Philippians 2:5-11, given as an exmaple by St. Paul of immense humility, shows us a few things:

  • The preincarnate Word, later to be called Jesus when He was born as man of Mary, had equality with God He set aside out of love for us, not by changing His nature, but in that He took on a lesser one.
  • He is exalted by God even as man, so that at the name of Jesus every tongue confess etc.—a passage taken straight from the Old Testament and clearly in reference to the only true God, and applied to Jesus, because He is God in the flesh. When the Son is 'given' something He doesn't have, it is only in that He is man. E.g John 17:5.

I hope your question is answered somewhere in there.


The simplest way I have to explain this is to look at an intrinsic quality of God (a quality that doesn't depend on anything else, or being compared to anyone) is Love.

First, good or powerful is not an intrinsic quality as that is a relative quality, in that God is good compared to Satan but perhaps not compared to Christ.

OK, Love requires three things: a lover, a receiver of the love and the relationship between them.

So, God the Father is the lover, Jesus is the recipient (the beloved) and the Holy Spirit is the manifestation of their love.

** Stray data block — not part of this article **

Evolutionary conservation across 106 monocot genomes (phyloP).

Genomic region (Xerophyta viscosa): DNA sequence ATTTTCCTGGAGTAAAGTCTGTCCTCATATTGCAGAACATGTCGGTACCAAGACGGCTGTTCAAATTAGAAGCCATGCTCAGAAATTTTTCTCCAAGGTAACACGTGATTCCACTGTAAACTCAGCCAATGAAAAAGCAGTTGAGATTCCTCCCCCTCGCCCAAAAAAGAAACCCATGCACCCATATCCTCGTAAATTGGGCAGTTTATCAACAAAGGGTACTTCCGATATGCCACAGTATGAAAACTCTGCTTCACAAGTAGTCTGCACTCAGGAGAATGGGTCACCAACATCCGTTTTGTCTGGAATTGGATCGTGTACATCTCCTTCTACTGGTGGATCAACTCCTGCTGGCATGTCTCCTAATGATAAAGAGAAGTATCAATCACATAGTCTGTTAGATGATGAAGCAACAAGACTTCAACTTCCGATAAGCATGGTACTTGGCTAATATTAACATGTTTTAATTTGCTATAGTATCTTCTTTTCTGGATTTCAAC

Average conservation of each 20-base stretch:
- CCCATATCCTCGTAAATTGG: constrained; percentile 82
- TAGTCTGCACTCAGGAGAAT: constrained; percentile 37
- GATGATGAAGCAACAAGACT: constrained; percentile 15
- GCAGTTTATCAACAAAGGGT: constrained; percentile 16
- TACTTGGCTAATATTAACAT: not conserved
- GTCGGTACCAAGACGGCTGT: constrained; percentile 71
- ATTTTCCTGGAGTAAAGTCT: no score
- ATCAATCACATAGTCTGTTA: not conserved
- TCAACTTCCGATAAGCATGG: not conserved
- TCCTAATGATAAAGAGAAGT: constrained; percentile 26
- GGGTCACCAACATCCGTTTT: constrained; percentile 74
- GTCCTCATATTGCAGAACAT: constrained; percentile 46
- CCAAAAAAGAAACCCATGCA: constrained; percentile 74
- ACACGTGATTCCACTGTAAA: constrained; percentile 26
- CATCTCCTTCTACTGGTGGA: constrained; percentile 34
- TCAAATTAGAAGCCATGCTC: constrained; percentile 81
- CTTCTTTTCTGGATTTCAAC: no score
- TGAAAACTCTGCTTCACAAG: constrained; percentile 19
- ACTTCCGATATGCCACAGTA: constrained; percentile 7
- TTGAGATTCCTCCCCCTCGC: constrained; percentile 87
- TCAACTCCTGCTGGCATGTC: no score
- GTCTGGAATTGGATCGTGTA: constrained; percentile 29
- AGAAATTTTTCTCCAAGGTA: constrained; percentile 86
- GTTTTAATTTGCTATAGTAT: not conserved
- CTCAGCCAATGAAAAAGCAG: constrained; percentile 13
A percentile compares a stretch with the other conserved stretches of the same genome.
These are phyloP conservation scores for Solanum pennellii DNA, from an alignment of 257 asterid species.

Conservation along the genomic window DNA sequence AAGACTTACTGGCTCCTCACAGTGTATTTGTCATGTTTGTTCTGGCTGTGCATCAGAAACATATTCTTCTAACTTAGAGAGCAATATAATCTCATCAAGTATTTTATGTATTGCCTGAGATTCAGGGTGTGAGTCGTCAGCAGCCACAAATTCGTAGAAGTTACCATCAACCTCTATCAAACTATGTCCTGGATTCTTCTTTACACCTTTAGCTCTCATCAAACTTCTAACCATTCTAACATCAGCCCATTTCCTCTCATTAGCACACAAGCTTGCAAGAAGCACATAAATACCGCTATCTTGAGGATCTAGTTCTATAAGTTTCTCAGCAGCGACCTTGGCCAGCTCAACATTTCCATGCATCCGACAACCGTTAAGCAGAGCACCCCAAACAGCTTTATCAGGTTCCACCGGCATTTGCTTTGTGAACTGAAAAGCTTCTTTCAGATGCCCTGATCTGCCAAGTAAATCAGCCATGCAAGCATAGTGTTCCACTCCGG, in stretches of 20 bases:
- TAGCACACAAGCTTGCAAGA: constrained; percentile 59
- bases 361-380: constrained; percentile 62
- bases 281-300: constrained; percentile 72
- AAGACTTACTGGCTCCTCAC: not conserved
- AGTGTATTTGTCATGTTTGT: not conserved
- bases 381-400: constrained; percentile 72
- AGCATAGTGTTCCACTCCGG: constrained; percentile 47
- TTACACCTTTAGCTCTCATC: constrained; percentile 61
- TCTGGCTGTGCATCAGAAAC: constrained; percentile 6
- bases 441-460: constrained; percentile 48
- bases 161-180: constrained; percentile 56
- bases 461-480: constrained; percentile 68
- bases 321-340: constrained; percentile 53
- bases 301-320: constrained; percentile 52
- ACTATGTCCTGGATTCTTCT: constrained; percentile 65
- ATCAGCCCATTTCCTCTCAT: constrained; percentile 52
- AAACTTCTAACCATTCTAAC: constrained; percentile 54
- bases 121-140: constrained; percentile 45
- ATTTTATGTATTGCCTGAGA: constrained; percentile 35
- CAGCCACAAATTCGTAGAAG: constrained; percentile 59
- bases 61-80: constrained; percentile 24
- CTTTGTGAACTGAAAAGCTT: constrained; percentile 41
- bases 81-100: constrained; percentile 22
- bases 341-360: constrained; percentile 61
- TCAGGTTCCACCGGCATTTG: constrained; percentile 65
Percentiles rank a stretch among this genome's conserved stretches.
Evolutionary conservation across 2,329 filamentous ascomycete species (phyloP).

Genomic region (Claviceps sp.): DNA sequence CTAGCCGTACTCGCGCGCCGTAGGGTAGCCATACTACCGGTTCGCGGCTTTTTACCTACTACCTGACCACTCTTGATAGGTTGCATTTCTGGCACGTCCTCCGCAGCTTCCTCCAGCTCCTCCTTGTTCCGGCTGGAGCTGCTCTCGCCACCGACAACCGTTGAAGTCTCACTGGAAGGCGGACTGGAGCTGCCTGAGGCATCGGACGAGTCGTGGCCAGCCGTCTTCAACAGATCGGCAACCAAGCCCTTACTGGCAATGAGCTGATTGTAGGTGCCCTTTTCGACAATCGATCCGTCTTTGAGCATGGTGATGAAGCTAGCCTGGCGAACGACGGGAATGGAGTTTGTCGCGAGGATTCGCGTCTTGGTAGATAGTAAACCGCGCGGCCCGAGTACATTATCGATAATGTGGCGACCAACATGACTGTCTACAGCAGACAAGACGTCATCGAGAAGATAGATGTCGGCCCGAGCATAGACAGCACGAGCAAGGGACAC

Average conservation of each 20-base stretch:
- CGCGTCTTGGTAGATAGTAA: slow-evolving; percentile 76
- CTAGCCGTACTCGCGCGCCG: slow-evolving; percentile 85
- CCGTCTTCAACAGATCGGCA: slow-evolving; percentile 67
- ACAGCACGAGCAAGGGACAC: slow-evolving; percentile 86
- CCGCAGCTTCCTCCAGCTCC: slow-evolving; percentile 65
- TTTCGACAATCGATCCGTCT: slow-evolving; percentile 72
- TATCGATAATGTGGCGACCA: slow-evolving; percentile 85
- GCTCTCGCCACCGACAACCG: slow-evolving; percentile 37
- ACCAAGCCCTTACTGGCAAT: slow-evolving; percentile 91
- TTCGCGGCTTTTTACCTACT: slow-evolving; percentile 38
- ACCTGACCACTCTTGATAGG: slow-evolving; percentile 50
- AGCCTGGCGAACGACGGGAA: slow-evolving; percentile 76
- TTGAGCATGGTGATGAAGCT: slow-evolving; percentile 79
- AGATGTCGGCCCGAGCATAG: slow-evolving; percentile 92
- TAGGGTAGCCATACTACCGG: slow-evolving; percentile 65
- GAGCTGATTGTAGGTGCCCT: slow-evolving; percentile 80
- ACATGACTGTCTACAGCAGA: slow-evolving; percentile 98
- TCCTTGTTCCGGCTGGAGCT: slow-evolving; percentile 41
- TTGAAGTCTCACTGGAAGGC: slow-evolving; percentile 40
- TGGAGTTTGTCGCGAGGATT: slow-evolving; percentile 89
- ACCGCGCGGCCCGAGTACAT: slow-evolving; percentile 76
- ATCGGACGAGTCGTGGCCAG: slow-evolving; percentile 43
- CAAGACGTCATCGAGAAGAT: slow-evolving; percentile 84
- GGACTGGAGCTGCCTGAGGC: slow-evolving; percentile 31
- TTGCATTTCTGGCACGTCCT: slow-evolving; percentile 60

So, though they are three distinct beings, they are one God also.

This is a simple way to explain something that is beyond our ability to understand based on reason alone, as explained by Thomas Aquinas in Summa Theologica, and a good starting point is Book 1, Question 32, Article 1: Whether the trinity of the divine persons can be known by natural reason?.

To look at what Aquinas wrote regarding the Son and the Father you can look at Question 33: The person of the Father


I reference Thomas Aquinas often as he has a fantastic approach to using reason to look at these. This question in his book deals with your question: The person of the Father.

An image is not equal to the original, as, if you look at a mirror, you seen an image, but it is flat, and the original person is not, so you just see a small part of the person.